The declining uptake rate of atmospheric CO 2 by land and ocean sinks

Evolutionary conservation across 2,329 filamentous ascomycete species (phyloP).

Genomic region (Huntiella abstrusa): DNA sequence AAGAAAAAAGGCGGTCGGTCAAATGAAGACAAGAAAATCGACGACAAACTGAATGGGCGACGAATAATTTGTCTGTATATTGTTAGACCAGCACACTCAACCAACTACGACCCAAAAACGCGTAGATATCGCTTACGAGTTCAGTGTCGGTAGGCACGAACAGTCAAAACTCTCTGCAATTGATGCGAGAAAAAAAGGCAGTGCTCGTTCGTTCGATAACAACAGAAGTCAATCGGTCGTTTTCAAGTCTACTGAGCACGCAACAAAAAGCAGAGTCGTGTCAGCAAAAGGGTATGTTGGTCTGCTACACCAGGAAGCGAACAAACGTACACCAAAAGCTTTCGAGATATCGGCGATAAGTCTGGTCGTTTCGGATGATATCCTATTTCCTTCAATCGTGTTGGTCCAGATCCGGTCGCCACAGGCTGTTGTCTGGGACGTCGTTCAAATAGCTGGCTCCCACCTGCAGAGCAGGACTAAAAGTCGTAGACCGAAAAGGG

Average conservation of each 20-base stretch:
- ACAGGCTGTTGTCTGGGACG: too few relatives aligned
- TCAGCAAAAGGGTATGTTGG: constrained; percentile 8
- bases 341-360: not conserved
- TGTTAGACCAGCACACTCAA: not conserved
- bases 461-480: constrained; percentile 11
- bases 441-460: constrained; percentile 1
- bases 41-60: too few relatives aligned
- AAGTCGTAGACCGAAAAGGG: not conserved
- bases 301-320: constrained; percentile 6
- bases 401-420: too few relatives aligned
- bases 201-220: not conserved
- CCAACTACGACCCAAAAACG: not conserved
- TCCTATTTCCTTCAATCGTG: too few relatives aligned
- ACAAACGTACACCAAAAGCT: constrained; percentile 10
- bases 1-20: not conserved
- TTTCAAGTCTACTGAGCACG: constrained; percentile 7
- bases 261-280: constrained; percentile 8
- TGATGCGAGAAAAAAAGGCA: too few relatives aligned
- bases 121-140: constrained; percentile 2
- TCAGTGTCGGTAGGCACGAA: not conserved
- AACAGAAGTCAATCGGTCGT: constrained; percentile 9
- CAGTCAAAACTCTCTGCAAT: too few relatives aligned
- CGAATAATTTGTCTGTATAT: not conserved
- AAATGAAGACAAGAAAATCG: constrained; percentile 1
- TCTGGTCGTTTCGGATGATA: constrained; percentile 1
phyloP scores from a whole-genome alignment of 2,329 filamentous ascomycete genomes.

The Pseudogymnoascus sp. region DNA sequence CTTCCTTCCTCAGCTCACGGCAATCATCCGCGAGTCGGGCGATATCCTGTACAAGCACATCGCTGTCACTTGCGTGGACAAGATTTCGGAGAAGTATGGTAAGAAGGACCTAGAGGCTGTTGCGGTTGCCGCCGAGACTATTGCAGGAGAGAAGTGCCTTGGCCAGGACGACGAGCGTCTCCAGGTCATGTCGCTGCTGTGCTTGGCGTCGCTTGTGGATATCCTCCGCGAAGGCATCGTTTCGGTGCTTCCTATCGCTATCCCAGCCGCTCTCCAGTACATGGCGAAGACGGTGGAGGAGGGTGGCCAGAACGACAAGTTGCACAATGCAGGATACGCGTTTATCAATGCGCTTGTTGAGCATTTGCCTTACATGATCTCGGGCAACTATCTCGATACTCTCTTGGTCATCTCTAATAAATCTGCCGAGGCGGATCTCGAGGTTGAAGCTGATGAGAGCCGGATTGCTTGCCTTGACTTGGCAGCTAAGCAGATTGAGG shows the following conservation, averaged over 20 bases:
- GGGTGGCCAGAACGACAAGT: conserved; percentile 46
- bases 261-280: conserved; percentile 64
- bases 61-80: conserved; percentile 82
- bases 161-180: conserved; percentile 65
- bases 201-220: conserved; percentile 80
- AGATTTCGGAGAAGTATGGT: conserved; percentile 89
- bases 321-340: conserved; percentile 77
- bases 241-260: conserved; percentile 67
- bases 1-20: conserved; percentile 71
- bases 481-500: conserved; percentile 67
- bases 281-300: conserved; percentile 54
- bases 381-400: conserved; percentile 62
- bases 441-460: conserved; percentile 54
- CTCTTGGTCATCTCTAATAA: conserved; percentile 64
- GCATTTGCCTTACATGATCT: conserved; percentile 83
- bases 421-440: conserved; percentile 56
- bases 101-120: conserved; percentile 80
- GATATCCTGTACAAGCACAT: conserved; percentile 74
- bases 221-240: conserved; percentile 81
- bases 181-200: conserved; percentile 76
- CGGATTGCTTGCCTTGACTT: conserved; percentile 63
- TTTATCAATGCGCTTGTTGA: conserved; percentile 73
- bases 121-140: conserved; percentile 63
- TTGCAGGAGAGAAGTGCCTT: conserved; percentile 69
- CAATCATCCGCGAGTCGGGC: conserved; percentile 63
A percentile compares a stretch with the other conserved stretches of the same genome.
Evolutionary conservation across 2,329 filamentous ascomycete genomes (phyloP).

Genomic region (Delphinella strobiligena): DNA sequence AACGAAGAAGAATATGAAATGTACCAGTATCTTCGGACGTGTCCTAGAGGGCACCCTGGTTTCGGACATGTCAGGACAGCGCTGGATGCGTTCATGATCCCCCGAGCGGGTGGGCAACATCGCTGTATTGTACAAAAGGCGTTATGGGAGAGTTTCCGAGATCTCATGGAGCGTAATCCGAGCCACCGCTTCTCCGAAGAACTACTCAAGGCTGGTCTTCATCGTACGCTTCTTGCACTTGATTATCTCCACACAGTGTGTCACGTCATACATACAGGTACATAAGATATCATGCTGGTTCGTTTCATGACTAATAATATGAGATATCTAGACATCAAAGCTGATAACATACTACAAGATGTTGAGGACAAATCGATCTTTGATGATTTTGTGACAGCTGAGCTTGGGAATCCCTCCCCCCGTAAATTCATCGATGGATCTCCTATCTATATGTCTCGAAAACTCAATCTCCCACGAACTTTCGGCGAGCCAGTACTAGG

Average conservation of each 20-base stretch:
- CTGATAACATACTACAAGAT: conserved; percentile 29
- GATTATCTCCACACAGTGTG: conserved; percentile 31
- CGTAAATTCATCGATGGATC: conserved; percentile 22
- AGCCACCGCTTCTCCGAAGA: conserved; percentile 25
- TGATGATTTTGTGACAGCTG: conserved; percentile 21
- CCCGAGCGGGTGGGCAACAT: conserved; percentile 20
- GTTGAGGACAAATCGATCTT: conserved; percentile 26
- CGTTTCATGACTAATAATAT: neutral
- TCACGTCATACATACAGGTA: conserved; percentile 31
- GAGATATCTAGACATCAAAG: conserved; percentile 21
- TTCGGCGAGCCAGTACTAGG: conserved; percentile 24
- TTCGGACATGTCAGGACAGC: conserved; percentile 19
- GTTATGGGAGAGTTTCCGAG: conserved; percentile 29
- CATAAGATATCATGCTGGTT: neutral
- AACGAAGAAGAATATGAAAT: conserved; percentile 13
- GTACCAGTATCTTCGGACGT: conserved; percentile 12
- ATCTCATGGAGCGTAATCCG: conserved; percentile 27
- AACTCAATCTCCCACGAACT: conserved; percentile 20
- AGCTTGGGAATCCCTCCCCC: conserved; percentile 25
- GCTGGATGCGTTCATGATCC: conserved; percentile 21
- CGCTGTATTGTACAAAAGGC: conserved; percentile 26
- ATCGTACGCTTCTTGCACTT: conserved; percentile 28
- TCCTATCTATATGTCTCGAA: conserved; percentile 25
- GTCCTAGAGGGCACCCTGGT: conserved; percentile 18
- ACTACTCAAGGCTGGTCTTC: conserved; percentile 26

Through 1959–2012, an airborne fraction (AF) of 0.44 of total anthropogenic CO 2 emissions remained in the atmosphere, with the rest being taken up by land and ocean CO 2 sinks. Understanding of this uptake is critical because it greatly alleviates the emissions reductions required for climate mitigation, and also reduces the risks and damages that adaptation has to embrace. An observable quantity that reflects sink properties more directly than the AF is the CO 2 sink rate ( kS), the combined land–ocean CO 2 sink flux per unit excess atmospheric CO 2 above preindustrial levels. Here we show from observations that kS declined over 1959–2012 by a factor of about 1 / 3, implying that CO 2 sinks increased more slowly than excess CO 2. Using a carbon–climate model, we attribute the decline in kS to four mechanisms: slower-than-exponential CO 2 emissions growth (~ 35% of the trend), volcanic eruptions (~ 25%), sink responses to climate change (~ 20%), and nonlinear responses to increasing CO 2, mainly oceanic (~ 20%). The first of these mechanisms is associated purely with the trajectory of extrinsic forcing, and the last two with intrinsic, feedback responses of sink processes to changes in climate and atmospheric CO 2. Our results suggest that the effects of these intrinsic, nonlinear responses are already detectable in the global carbon cycle. Although continuing future decreases in kS will occur under all plausible CO 2 emission scenarios, the rate of decline varies between scenarios in non-intuitive ways because extrinsic and intrinsic mechanisms respond in opposite ways to changes in emissions: extrinsic mechanisms cause kS to decline more strongly with increasing mitigation, while intrinsic mechanisms cause kS to decline more strongly under high-emission, low-mitigation scenarios as the carbon–climate system is perturbed further from a near-linear regime.